NORTON, Mass. (AP) - Henrik Stenson didn't need a big trophy to prove himself that he belonged among the elite in golf.
After enduring the second slump of his career- the latest a product of bad play more than a lost swing- he began to turn the corner late last year by winning the South African Open. He was back in all the majors again for the first time since 2010. And he was playing better than anyone in the summer.
A runner-up to Phil Mickelson in the British Open and to Tiger Woods in a World Golf Championship. A tie for third in the PGA Championship.
The 37-year-old Swede broke through on Labor Day with his best performance of the year to win the Deutsche Bank Championship.
"It's been long, hard work getting back to this place," Stenson said. "Playing as well as I've done in these last couple of months, there's no magic, no quick fix. It's just hard work. It's been a good four months, and I hope I can keep it going."
He started the final round two shots behind Sergio Garcia, surged ahead with three straight birdies, came out even sharper after a two-hour rain delay, and put away Steve Stricker by holing a bunker shot on the 17th hole.
Stenson closed with a 5-under 66 for a two-shot victory over Stricker. He didn't refer to it so much as validation as "icing on the cake."
"I was longing for a win, and I got it," said Stenson, who tied a tournament record at 22-under 262 on the rain-softened TPC Boston.
He wasn't the only guy who felt like a winner, nor was he the only player who felt the nerves.
The Deutsche Bank Championship, the second of four FedEx Cup playoff events, had a little something for everyone on a wild and rainy Monday. It starts with Stenson, who moved to No. 1 in the FedEx Cup and is assured a clear shot at the $10 million prize at the Tour Championship.
Coming out of the rain delay, the focus shifted to the top 70 players in the FedEx Cup standings who would advance to the third playoff event at Conway Farms north of Chicago in two weeks.
Brendan Steele thought his season was over until he birdied his last four holes, the last one with a 2-iron onto the green at the par-5 18th. Steele knew his only chance was to tie with Ernie Els- he was three points ahead in the standings going into the weeks- and they were in the same group.
"I did everything that I can do, especially on a day that wasn't going my way for a long time," Steele said.
Els made par on the 18th and both finished at 12-under 272. Els figured he would be the odd man out with so many players still on the golf course, all of whom in position to drop him lower in the standings.
"It feels like I just missed the cut," Els said when he finished.
But the Big Easy was given a big reprieve. K.J. Choi made a bogey on the par-5 18th. Charley Hoffman made bogey on the 17th. Kevin Chappell missed an 8-foot birdie putt on the last hole. That combination was enough for Els to grab the 70th spot by a fraction of a point.
Stricker's third runner-up finish this year allowed him to move into the top 10 and qualify for the Presidents Cup team, despite playing a part-time schedule. That put the 10th spot up for grabs between Webb Simpson and Zach Johnson, who were playing together on the other side of the course.
They were tied at 8 under- big advantage to Simpson- until the former U.S. Open champion dropped two shots on the last four holes. Johnson faced a 25-foot birdie putt on his last hole that determined whether he made the team, and he poured it in the middle.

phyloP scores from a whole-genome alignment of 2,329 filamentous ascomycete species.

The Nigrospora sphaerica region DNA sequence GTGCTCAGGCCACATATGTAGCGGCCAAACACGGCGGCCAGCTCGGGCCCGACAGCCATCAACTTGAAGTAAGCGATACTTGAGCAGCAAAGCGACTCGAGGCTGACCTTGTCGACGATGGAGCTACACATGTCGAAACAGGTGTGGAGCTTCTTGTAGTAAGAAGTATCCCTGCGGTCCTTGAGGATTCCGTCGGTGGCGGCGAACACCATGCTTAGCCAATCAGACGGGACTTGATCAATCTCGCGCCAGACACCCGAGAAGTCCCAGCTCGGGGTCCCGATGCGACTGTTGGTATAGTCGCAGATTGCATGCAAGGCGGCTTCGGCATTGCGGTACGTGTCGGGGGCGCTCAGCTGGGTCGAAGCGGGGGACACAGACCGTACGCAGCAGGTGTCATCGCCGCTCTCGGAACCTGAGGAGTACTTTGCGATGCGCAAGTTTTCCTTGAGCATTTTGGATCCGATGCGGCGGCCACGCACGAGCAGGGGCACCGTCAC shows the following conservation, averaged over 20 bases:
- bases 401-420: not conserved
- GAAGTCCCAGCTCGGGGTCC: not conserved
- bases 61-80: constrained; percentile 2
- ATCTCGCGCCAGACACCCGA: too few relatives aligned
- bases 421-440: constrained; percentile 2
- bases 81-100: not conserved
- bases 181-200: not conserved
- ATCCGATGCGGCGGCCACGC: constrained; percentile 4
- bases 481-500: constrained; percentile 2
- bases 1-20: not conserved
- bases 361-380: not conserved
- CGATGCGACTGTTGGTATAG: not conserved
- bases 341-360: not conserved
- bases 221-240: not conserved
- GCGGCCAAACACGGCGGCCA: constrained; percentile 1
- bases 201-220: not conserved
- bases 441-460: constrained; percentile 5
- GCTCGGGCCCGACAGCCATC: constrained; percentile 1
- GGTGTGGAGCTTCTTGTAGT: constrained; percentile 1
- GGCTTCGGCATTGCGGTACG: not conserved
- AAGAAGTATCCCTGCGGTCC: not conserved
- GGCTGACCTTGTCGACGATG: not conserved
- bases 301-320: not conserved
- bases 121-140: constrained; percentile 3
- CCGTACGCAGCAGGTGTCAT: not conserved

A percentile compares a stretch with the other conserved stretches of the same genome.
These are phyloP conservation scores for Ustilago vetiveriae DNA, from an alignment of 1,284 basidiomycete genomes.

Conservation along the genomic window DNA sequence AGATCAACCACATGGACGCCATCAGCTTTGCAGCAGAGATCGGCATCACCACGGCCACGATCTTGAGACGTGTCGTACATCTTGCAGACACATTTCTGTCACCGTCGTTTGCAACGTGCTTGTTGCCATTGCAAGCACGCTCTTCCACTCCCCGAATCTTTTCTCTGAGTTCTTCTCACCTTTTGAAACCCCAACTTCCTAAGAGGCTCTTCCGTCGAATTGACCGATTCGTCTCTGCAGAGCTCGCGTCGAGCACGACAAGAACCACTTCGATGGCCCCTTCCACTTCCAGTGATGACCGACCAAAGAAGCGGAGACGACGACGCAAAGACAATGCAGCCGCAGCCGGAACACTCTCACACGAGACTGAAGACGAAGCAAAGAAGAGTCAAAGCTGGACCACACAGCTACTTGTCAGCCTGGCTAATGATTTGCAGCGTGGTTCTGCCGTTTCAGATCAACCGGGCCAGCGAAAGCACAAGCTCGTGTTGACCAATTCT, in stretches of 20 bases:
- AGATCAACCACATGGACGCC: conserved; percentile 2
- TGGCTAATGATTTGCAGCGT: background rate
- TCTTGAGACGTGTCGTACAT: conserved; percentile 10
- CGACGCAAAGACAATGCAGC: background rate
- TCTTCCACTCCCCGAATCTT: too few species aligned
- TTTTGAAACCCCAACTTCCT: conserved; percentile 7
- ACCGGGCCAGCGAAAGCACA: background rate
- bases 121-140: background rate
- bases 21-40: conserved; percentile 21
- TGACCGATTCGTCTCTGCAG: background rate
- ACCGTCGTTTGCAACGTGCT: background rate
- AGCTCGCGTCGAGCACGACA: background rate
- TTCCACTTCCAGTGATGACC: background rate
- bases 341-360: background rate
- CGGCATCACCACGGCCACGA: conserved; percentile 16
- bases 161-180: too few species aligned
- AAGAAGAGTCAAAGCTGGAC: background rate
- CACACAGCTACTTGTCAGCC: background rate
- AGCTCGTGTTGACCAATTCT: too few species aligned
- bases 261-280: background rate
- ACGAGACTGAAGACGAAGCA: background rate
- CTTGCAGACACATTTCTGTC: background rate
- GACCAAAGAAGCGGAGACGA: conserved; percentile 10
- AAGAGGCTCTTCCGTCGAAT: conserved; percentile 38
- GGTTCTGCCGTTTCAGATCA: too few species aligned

Johnson last week gave up a chance to earn points by skipping The Barclays to be in his brother's wedding.
Lost in all this commotion was Jordan Spieth, the 20-year-old Texan dressed in a shirt with the Dallas Cowboys' silver-and-blue colors. He went birdie-birdie-birdie-eagle at the end of his round for a 62 right before the rain delay.
With such soft conditions, his 17-under 267 was never going to hold up. Spieth wound up tied for fourth, and is No. 10 in the FedEx Cup standings. He is assured of becoming the first player since Woods in 1996 to start a season with no status and reach the Tour Championship. Woods, however, did it in seven tournaments.
Whether it was enough to make the Presidents Cup as a captain's pick won't be decided until Fred Couples announces his selections on Wednesday.
Stenson's win was only part of the high drama Monday, so much that Woods became an afterthought. He closed with a 73 and tied for 65th. The best image of him all day was walking back out to the course after a rain delay with he and his 6-year-old daughter dressed in matching red.
All that mattered to Stenson was the trophy.
It looked like it might go down to the last hole when Stricker, two shots behind, reached the par-5 18th in two and faced a long eagle putt. Behind him, Stenson finally blinked and pulled his approach into a bunker on the 17th.
Right when the tournament was in doubt, Stenson holed the bunker shot to effectively wrap up the win. Stricker could hear the roar.
"I just kind of rolled my eyes," Stricker said. "But I told my caddie that he's been knocking at the door for a couple of months. And he's been playing some great golf. ... Good for him. Great shot. Like I say, he's been knocking at the door for quite some time and finally got his win."
Stenson got his win. Stricker made the Presidents Cup team. Els got a reprieve.
Garcia, meanwhile, fell to 3-8 when having at least a share of the 54-hole lead on the PGA Tour. He closed with a 73 and tied for fourth.
Stenson was outside the top 200 in the world at the start of last season, and this win took him up to No. 6- almost where he was when he captured the Match Play Championship six years ago. Back where to he felt like he belonged the whole time.
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